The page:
Atari 2600 "Basic Programming" Game18 Jan 2017 | 2 minutes to read
An interesting game of the Atari 2600 era was “Basic programming”, written by Warren Robinett. This game was released in 1979, and was touted to allow the player to talk to their computer, and program a variety of things. Though it may seem like it would allow players to write in BASIC code, it instead used its own limited instruction set.
It was also one of the few games that actually used the Atari keypad. It came with inserts that you’d put in the controllers to type out text and navigate the screen. It utilized both keypads, having the player slide them together using a tongue and groove system. From here the player can begin programming.
The game gave you five regions that showed different parts of your program. The “Program” region is where instructions were inputted. The “Stack” region gave you temporary results as the computer was running it. Next the “Output” region showed the output of the written code. The “status region showed the amount of memory available, and the speed of execution. Finally, the “Graphics” region showed two colored squares that could be manipulated under program control. By switching the difficulty switches, you could hide the titles of the regions and show the display region.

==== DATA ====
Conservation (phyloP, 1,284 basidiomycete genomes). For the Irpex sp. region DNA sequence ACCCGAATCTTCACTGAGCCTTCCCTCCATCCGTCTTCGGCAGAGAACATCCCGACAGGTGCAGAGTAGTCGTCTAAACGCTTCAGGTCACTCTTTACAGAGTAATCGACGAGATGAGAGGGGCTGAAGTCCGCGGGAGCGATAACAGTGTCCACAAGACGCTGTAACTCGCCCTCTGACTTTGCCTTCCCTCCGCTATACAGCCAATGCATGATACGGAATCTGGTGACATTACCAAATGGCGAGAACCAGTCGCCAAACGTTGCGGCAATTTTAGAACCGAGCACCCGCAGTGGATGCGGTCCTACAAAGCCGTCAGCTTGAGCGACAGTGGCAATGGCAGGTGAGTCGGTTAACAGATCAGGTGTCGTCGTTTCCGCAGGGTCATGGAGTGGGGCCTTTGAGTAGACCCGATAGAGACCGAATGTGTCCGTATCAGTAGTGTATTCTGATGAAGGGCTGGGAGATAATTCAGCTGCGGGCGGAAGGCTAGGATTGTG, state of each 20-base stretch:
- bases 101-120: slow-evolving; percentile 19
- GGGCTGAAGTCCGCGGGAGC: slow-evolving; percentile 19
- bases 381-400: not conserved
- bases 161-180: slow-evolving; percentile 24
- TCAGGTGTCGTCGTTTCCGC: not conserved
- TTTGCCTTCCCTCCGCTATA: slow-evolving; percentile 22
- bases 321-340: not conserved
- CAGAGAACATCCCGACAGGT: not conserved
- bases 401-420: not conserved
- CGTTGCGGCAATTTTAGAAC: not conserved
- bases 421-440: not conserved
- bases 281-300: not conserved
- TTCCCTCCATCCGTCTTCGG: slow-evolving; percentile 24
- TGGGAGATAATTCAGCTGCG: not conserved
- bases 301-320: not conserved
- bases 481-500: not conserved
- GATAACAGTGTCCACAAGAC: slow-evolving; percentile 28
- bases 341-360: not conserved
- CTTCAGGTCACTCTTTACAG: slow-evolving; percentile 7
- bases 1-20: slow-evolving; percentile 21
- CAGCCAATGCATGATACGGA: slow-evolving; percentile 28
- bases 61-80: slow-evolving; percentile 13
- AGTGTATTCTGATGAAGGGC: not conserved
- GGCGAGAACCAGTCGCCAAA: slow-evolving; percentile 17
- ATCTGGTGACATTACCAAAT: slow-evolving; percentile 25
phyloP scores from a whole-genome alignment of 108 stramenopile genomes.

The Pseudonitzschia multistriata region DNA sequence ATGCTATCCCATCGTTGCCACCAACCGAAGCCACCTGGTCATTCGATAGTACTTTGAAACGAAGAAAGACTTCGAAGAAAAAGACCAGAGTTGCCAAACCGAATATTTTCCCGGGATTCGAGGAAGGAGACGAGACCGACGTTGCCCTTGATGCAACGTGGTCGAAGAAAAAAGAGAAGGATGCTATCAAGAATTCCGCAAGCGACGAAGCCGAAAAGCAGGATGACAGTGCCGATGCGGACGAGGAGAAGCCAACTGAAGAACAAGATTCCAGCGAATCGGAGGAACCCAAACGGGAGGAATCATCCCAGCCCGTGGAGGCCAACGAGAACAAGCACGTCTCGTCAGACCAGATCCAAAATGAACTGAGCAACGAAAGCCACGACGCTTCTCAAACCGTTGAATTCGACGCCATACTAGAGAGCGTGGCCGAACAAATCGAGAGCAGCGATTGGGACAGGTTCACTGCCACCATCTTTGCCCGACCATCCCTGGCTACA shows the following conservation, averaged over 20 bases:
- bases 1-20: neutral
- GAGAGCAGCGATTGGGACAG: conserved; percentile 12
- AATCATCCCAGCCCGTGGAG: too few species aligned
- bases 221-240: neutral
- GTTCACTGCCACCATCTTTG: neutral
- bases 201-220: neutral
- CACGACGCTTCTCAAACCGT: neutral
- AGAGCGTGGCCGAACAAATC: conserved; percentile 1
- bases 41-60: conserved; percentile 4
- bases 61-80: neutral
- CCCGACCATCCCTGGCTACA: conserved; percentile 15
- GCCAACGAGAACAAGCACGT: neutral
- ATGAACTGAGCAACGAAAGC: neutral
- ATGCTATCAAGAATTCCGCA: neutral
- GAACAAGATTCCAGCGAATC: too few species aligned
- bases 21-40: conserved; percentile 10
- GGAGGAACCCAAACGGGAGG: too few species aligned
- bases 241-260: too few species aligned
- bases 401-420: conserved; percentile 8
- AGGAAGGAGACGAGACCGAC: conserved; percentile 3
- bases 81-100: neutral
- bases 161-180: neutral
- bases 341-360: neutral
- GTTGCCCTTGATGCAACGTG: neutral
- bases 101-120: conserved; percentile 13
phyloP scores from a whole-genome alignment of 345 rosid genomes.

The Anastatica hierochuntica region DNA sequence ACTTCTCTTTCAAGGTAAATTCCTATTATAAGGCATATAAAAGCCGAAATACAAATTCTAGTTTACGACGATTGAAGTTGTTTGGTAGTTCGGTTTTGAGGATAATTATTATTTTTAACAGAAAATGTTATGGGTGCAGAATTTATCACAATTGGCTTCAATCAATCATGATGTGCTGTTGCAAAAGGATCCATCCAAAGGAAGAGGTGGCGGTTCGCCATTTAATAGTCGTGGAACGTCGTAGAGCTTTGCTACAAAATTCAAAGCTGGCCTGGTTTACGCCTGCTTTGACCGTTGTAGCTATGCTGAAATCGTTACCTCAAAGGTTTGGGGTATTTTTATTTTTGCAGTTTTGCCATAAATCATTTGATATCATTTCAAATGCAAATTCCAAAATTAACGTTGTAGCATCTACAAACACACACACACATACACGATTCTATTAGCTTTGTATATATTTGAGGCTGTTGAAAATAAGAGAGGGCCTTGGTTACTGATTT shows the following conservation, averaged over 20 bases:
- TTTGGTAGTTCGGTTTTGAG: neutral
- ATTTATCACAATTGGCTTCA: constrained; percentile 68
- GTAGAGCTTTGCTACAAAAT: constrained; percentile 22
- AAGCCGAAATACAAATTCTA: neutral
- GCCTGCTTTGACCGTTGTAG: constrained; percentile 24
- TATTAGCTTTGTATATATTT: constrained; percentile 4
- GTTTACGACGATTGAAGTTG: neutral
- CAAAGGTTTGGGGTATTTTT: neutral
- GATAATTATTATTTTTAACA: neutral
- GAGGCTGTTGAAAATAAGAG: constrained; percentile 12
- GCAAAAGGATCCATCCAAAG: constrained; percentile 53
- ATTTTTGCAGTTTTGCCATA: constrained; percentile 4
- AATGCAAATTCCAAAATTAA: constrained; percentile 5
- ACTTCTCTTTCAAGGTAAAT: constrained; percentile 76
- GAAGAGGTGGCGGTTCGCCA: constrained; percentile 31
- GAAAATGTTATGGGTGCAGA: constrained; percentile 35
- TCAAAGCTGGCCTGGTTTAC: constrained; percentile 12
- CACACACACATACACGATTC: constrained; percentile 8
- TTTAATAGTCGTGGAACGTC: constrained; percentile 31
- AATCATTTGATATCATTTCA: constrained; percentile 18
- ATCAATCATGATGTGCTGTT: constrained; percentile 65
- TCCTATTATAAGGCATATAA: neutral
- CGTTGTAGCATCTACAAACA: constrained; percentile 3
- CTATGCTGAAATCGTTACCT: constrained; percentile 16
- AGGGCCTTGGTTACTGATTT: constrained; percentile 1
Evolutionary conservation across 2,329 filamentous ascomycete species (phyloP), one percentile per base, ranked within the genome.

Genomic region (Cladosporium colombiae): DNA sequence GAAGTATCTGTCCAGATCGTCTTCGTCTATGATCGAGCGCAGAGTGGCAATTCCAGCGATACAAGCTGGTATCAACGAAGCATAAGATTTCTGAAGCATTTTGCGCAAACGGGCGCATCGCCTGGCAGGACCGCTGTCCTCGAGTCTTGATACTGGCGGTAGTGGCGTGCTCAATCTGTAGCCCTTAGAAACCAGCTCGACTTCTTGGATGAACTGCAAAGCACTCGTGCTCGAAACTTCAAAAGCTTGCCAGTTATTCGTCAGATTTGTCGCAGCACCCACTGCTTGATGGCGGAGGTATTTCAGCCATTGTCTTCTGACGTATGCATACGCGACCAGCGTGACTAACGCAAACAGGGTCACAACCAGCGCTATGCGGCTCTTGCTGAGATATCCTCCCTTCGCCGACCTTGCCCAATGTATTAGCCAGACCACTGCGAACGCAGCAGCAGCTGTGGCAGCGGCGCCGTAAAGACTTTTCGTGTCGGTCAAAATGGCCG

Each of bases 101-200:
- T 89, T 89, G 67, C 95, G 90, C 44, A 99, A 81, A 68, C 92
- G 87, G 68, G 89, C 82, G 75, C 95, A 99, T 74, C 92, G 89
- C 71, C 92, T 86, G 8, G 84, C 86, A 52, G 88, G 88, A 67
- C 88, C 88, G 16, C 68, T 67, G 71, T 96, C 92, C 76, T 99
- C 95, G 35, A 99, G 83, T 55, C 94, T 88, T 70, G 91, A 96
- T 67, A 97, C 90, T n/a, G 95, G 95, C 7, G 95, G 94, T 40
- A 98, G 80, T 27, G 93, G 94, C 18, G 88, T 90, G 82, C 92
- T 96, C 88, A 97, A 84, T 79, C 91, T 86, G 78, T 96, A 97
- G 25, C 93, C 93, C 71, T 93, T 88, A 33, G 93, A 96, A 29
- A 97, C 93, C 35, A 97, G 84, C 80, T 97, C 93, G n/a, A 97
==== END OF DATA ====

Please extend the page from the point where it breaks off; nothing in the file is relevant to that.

Sadly, the game only allowed 9 lines of code, severely restricting the complexity of programs that could be made. By removing the “Status”, “Program” and “Stack” regions a player could add another two lines of code. Being so limited, the instruction booklet outlined just about all the programs you could write. For example, the game Pong could be programmed using the following instructions:
Hor 2 ← Hor 2+Key If Ver 1>90 Then Ver 1 ← 88 If Hit Then Ver 1 ← 9 Ver 1 ← Ver 1+If Ver 1 Mod 2 Then 8 Else 92 Hor 1 ← Hor 1+7 Goto 1
One of the most difficult parts of the programming process was cycling through to the correct character. Overall, it was a good introductory to programming, but by no means a masterpiece of game design. Though it can be easily overshadowed by anything today, it is still interesting to see an extremely basic programming game run on the constrictive hardware of the 2600.
The transcribed manual for the game can be found at https://atariage.com/manual_html_page.html?SoftwareLabelID=15